Collin Fack

The trip to New Zealand for the 2011 Global Citizenship Week was more than memorable. Along with all of the memories made during the trip, learning experiences were also a major part of the trip. I learned a lot about the Maori culture and their way of life. We were able to witness the culture first hand one of the nights we stayed at a Marai. Not only did we experience the interactions between the Maori people such as the way they welcome others into their Marai, we also got to experience a traditional meal. This traditional meal is called a Hangi and it was delicious! The necessary process required to cook the meat and vegetables was very interesting and something I had never witnessed before.

I have always been an adventurous type of person, but this trip has taught me to respect nature even more than I once did. All of the activities we were able to participate in outdoors made me realize just how much fun nature can provide for people. These activities included white water rafting, hiking, mountain biking, and much more. Not once did I have a dull moment in the outdoors of New Zealand. The nature was definitely one of the highlights of the trip for me as it offered quality time with friends and lots of fun.

One of the most proud moments of this trip was an experience I had when I was white water rafting. We entered one of the most intense rapids sideways instead of with the nose of the boat facing down. Immediately we discovered that we were stuck in the whirlpool of the waterfall and could not get out. Shortly after one of the six members of the boats fell out and not long after the second member fell out. The entire raft was panicking, but then the unthinkable happened. Our guide fell out of the raft as well. In the end it was only three of us, including me. One of the last three members had lost his paddle in the process so only my friend and I were able to get us out of the whirlpool. Finally, after several hard attempts of paddling out of the whirlpool we were successful. It was such a relief and a very proud moment for my friend and myself.

This experience did not turn out to be what I was expecting. Every part of the trip turned out to be much better than I could have ever imagined. The New Zealand 2011 Global Citizenship Week trip was an experience I will never forget. I would like to thank everyone who took the plan to make the trip such a great success and I would also like to thank everyone on the trip I got to share my memories with. I look forward to going back to New Zealand as soon as I can.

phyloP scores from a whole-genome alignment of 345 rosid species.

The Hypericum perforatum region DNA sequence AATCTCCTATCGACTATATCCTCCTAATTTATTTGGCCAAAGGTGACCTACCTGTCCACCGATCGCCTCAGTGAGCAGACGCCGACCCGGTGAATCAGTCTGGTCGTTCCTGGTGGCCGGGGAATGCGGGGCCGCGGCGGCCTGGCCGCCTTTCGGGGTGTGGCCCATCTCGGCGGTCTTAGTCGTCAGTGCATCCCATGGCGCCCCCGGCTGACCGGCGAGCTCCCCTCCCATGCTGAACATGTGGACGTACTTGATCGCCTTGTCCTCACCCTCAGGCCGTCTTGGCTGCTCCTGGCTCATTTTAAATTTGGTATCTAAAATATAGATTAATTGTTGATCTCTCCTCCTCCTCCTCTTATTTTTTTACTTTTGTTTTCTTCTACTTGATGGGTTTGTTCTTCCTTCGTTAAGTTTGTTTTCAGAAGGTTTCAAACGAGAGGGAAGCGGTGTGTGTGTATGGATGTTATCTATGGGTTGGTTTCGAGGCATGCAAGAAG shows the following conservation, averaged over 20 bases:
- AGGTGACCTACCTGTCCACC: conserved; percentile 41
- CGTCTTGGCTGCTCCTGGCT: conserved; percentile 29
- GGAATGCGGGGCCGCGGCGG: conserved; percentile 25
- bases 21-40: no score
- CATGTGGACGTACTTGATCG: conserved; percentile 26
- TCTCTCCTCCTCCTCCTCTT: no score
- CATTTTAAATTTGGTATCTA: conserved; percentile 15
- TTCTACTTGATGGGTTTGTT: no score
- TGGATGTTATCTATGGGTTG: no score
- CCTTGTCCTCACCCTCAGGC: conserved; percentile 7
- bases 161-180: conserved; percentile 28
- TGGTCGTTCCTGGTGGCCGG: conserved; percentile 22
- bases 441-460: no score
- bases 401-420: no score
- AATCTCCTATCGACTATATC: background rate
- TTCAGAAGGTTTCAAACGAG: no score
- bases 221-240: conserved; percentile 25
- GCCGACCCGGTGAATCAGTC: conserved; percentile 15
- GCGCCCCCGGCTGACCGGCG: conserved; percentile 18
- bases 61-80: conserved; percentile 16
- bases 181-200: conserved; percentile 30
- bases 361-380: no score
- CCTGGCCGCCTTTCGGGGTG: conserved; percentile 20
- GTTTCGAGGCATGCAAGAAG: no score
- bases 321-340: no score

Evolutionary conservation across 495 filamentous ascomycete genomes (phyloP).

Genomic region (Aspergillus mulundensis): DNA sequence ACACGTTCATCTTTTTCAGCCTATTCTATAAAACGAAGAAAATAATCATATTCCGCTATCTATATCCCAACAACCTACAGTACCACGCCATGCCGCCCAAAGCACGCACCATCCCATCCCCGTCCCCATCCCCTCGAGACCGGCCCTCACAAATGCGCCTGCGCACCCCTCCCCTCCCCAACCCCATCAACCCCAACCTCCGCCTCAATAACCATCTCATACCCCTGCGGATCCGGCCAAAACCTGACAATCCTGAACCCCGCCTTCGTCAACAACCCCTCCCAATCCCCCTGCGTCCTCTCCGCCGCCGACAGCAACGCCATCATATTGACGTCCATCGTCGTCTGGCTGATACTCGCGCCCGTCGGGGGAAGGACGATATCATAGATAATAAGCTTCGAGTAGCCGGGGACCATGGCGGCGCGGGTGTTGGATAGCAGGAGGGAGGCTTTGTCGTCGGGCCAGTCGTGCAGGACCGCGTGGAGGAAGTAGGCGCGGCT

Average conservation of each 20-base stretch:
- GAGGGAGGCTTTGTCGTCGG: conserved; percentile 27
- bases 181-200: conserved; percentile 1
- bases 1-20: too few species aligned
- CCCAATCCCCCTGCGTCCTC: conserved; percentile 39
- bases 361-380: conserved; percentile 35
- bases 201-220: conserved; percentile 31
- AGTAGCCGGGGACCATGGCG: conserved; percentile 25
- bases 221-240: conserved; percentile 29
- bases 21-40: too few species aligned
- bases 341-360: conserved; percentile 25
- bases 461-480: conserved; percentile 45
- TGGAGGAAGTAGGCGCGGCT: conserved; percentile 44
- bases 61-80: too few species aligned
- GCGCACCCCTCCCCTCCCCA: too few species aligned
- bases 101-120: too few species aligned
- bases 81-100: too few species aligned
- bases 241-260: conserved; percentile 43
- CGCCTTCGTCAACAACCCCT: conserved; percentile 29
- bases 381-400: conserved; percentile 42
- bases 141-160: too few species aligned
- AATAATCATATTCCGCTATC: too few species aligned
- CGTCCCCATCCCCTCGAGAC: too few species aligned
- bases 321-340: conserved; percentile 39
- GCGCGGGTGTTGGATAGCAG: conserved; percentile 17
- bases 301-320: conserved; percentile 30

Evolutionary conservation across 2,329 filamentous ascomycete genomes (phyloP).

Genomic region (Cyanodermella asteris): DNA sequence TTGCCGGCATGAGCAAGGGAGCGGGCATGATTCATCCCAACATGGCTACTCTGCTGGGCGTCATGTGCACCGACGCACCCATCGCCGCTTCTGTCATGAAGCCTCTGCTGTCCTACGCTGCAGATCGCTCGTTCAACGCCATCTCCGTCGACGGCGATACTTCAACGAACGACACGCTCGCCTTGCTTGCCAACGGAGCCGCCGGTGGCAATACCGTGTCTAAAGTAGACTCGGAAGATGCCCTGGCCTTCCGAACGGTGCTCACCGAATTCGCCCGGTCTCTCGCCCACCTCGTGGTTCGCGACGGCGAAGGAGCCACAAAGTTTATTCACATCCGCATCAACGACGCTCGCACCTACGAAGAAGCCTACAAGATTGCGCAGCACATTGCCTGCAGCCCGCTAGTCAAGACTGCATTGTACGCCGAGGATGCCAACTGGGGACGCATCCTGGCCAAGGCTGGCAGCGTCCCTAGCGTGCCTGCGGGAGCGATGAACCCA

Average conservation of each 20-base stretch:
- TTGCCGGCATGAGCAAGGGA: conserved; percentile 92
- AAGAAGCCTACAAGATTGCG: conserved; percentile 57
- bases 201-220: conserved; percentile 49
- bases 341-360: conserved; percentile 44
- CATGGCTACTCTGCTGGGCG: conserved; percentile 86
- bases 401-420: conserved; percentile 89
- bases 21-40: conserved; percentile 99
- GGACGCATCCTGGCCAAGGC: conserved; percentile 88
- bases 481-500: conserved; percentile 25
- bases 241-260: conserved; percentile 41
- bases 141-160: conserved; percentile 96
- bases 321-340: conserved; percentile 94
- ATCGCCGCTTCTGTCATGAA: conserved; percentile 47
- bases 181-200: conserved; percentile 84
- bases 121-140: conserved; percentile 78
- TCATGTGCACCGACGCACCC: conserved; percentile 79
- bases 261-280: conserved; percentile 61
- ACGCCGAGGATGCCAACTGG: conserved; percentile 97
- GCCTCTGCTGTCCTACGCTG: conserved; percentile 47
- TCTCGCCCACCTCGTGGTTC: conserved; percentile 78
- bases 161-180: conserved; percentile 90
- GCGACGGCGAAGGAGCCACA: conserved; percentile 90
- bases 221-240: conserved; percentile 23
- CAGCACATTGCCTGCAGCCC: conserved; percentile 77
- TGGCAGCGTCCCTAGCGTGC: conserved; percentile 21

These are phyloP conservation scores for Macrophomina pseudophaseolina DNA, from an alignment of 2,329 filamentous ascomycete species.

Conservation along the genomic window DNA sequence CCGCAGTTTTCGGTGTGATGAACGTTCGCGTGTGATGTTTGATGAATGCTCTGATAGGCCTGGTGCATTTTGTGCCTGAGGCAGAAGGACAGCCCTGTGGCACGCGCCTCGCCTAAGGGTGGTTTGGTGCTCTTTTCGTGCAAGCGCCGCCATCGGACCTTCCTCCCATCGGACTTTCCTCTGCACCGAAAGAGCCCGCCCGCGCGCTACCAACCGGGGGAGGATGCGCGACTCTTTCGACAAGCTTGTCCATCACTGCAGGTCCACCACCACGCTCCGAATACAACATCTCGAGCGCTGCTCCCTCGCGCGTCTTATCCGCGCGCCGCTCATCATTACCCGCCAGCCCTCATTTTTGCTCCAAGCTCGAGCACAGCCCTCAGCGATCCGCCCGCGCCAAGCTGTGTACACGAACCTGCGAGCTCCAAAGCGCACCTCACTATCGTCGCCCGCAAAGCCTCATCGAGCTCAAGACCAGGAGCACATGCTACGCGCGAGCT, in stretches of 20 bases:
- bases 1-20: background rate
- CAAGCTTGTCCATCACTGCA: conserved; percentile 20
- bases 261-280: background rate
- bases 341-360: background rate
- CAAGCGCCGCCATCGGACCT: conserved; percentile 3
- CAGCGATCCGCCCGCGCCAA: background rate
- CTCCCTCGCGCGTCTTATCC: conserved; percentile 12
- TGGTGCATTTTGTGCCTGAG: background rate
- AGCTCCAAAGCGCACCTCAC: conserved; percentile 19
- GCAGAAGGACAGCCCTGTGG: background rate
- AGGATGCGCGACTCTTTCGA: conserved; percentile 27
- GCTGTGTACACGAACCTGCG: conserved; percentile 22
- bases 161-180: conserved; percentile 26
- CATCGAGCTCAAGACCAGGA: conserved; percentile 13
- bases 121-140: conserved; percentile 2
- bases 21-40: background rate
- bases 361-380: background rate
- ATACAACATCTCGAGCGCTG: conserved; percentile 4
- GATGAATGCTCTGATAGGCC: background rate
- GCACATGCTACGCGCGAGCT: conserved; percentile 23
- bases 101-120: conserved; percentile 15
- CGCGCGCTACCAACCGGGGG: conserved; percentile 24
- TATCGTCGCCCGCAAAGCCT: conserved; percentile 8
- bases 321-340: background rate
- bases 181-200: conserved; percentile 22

Since our trip was more about exploring not only New Zealand itself but also exploring our own strengths and boundaries, I think something that I was the most proud of was the fact that even though I was quite terrible, I sucked it up and had a good time on the mountain biking part of the trip.  Even though I kept falling down and embarrassing myself I decided right there that I was going to be determined to have a good time no matter how many times I ended up face first in the bushes.  We also got an idea about all the native creatures of New Zealand.  While we visited the nature preserve it really struck me how much we take all these creatures in the world for granted.  Now I’m not a huge environmentalist and I don’t give people dirty looks when they don’t recycle but at the same time I do have a new appreciation of how important a strong eco system is. Look at how much trouble the people of New Zealand go through every day with their barricaded section of the mountain.  They have patrols and systems to alert them immediately if something malfunctions.  All this effort because they care about that land.  I didn’t fully understand the reason why it was so immensely important to them until after we left the reserve.  That land and all the creatures in it, as important as they are to the structure of the ecosystem, mean so much more to the people because those birds and plants and animals represent New Zealand’s history.  Not only are they protecting their ecosystem, they are protecting their heritage and that to me is amazing. I think I really got a perspective of other cultures while in New Zealand this GCW.  We got to visit the Maori people and be inducted into an actual tribe.  No matter how much they tried to prepare us, nothing prepared me for the goose bumps I got when we were being sung to at the beginning of the ceremony.  It was incredible. The language is so beautiful and even though I had no idea what was being said, there was something truly comforting about the way she sang. It made it so the language barrier was irrelevant.  In that moment, when she was welcoming us into their home, we all were together.  I think that is something that most people go an entire lifetime without experiencing which is really sad to me. That is why I am so grateful to have the opportunities that I do such as experiencing these unique cultures.  Where I used to live, our opinion of “different cultures” was visiting our relatives up north and putting up with their northern accents.  Moving to Bangkok has really opened my eyes to what most people miss out on and that is the chance to see wonderful places and meet wonderful people and I honestly think that is what our cultural trips are all about.